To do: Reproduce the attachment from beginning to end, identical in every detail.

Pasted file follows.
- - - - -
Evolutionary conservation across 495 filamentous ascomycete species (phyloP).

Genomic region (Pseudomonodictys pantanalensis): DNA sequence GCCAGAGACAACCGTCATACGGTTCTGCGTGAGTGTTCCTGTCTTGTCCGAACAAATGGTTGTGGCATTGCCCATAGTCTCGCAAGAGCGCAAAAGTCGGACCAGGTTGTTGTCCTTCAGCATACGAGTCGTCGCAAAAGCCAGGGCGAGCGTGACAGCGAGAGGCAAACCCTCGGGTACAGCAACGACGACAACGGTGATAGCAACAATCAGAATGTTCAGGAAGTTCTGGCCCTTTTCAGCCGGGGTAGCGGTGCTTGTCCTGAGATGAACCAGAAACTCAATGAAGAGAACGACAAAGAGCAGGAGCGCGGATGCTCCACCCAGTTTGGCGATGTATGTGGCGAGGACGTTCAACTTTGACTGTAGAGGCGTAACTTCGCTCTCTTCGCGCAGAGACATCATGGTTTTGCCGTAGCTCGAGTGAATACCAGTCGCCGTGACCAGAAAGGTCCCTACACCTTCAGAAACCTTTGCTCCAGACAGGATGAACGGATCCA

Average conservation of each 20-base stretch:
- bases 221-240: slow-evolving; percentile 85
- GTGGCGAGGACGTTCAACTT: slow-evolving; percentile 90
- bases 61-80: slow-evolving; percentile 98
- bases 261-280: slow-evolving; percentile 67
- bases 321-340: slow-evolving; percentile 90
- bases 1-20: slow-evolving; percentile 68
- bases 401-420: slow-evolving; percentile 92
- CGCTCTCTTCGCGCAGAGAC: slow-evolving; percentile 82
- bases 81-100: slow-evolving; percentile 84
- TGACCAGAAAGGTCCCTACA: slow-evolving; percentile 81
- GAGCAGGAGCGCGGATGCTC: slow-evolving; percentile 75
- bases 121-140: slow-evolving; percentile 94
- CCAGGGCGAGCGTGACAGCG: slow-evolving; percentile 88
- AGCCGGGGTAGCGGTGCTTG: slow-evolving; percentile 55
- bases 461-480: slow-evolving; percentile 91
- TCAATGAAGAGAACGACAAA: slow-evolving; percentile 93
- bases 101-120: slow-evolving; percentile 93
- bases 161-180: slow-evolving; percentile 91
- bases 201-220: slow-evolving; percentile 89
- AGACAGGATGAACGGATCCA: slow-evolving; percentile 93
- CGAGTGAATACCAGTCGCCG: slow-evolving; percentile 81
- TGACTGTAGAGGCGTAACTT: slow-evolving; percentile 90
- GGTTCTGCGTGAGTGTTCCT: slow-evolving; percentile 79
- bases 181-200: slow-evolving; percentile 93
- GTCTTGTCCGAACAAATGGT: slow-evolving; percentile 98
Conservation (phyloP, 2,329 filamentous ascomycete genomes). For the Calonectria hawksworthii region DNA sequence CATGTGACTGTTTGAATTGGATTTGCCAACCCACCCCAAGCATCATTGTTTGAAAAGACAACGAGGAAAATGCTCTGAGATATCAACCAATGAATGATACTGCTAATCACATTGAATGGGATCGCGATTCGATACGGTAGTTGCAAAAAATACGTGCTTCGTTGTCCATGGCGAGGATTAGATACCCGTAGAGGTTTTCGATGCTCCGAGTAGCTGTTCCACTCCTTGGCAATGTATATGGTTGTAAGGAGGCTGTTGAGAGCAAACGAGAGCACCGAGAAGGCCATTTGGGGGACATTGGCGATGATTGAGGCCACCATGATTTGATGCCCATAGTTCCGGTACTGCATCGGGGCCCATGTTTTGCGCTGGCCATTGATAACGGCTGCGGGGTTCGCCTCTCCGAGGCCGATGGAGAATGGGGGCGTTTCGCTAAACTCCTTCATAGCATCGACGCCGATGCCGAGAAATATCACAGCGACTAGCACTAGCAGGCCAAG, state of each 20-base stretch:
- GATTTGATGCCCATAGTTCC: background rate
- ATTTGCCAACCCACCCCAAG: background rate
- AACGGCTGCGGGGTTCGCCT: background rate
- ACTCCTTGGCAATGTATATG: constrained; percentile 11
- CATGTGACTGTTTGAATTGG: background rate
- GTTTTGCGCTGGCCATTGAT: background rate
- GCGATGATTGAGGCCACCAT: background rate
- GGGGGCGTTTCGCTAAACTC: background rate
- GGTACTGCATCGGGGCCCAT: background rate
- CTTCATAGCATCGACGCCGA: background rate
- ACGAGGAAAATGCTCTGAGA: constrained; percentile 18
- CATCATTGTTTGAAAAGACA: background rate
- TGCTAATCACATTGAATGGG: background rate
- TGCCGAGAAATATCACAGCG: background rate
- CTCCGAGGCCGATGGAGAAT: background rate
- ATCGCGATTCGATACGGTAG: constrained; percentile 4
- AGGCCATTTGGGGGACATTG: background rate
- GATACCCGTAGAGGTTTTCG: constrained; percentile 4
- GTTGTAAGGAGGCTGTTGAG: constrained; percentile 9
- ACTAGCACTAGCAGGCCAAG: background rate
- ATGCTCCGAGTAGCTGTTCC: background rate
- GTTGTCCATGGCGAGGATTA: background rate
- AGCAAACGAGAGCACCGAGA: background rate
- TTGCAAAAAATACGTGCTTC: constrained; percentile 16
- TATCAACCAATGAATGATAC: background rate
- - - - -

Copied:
Evolutionary conservation across 495 filamentous ascomycete species (phyloP).

Genomic region (Pseudomonodictys pantanalensis): DNA sequence GCCAGAGACAACCGTCATACGGTTCTGCGTGAGTGTTCCTGTCTTGTCCGAACAAATGGTTGTGGCATTGCCCATAGTCTCGCAAGAGCGCAAAAGTCGGACCAGGTTGTTGTCCTTCAGCATACGAGTCGTCGCAAAAGCCAGGGCGAGCGTGACAGCGAGAGGCAAACCCTCGGGTACAGCAACGACGACAACGGTGATAGCAACAATCAGAATGTTCAGGAAGTTCTGGCCCTTTTCAGCCGGGGTAGCGGTGCTTGTCCTGAGATGAACCAGAAACTCAATGAAGAGAACGACAAAGAGCAGGAGCGCGGATGCTCCACCCAGTTTGGCGATGTATGTGGCGAGGACGTTCAACTTTGACTGTAGAGGCGTAACTTCGCTCTCTTCGCGCAGAGACATCATGGTTTTGCCGTAGCTCGAGTGAATACCAGTCGCCGTGACCAGAAAGGTCCCTACACCTTCAGAAACCTTTGCTCCAGACAGGATGAACGGATCCA

Average conservation of each 20-base stretch:
- bases 221-240: slow-evolving; percentile 85
- GTGGCGAGGACGTTCAACTT: slow-evolving; percentile 90
- bases 61-80: slow-evolving; percentile 98
- bases 261-280: slow-evolving; percentile 67
- bases 321-340: slow-evolving; percentile 90
- bases 1-20: slow-evolving; percentile 68
- bases 401-420: slow-evolving; percentile 92
- CGCTCTCTTCGCGCAGAGAC: slow-evolving; percentile 82
- bases 81-100: slow-evolving; percentile 84
- TGACCAGAAAGGTCCCTACA: slow-evolving; percentile 81
- GAGCAGGAGCGCGGATGCTC: slow-evolving; percentile 75
- bases 121-140: slow-evolving; percentile 94
- CCAGGGCGAGCGTGACAGCG: slow-evolving; percentile 88
- AGCCGGGGTAGCGGTGCTTG: slow-evolving; percentile 55
- bases 461-480: slow-evolving; percentile 91
- TCAATGAAGAGAACGACAAA: slow-evolving; percentile 93
- bases 101-120: slow-evolving; percentile 93
- bases 161-180: slow-evolving; percentile 91
- bases 201-220: slow-evolving; percentile 89
- AGACAGGATGAACGGATCCA: slow-evolving; percentile 93
- CGAGTGAATACCAGTCGCCG: slow-evolving; percentile 81
- TGACTGTAGAGGCGTAACTT: slow-evolving; percentile 90
- GGTTCTGCGTGAGTGTTCCT: slow-evolving; percentile 79
- bases 181-200: slow-evolving; percentile 93
- GTCTTGTCCGAACAAATGGT: slow-evolving; percentile 98
Conservation (phyloP, 2,329 filamentous ascomycete genomes). For the Calonectria hawksworthii region DNA sequence CATGTGACTGTTTGAATTGGATTTGCCAACCCACCCCAAGCATCATTGTTTGAAAAGACAACGAGGAAAATGCTCTGAGATATCAACCAATGAATGATACTGCTAATCACATTGAATGGGATCGCGATTCGATACGGTAGTTGCAAAAAATACGTGCTTCGTTGTCCATGGCGAGGATTAGATACCCGTAGAGGTTTTCGATGCTCCGAGTAGCTGTTCCACTCCTTGGCAATGTATATGGTTGTAAGGAGGCTGTTGAGAGCAAACGAGAGCACCGAGAAGGCCATTTGGGGGACATTGGCGATGATTGAGGCCACCATGATTTGATGCCCATAGTTCCGGTACTGCATCGGGGCCCATGTTTTGCGCTGGCCATTGATAACGGCTGCGGGGTTCGCCTCTCCGAGGCCGATGGAGAATGGGGGCGTTTCGCTAAACTCCTTCATAGCATCGACGCCGATGCCGAGAAATATCACAGCGACTAGCACTAGCAGGCCAAG, state of each 20-base stretch:
- GATTTGATGCCCATAGTTCC: background rate
- ATTTGCCAACCCACCCCAAG: background rate
- AACGGCTGCGGGGTTCGCCT: background rate
- ACTCCTTGGCAATGTATATG: constrained; percentile 11
- CATGTGACTGTTTGAATTGG: background rate
- GTTTTGCGCTGGCCATTGAT: background rate
- GCGATGATTGAGGCCACCAT: background rate
- GGGGGCGTTTCGCTAAACTC: background rate
- GGTACTGCATCGGGGCCCAT: background rate
- CTTCATAGCATCGACGCCGA: background rate
- ACGAGGAAAATGCTCTGAGA: constrained; percentile 18
- CATCATTGTTTGAAAAGACA: background rate
- TGCTAATCACATTGAATGGG: background rate
- TGCCGAGAAATATCACAGCG: background rate
- CTCCGAGGCCGATGGAGAAT: background rate
- ATCGCGATTCGATACGGTAG: constrained; percentile 4
- AGGCCATTTGGGGGACATTG: background rate
- GATACCCGTAGAGGTTTTCG: constrained; percentile 4
- GTTGTAAGGAGGCTGTTGAG: constrained; percentile 9
- ACTAGCACTAGCAGGCCAAG: background rate
- ATGCTCCGAGTAGCTGTTCC: background rate
- GTTGTCCATGGCGAGGATTA: background rate
- AGCAAACGAGAGCACCGAGA: background rate
- TTGCAAAAAATACGTGCTTC: constrained; percentile 16
- TATCAACCAATGAATGATAC: background rate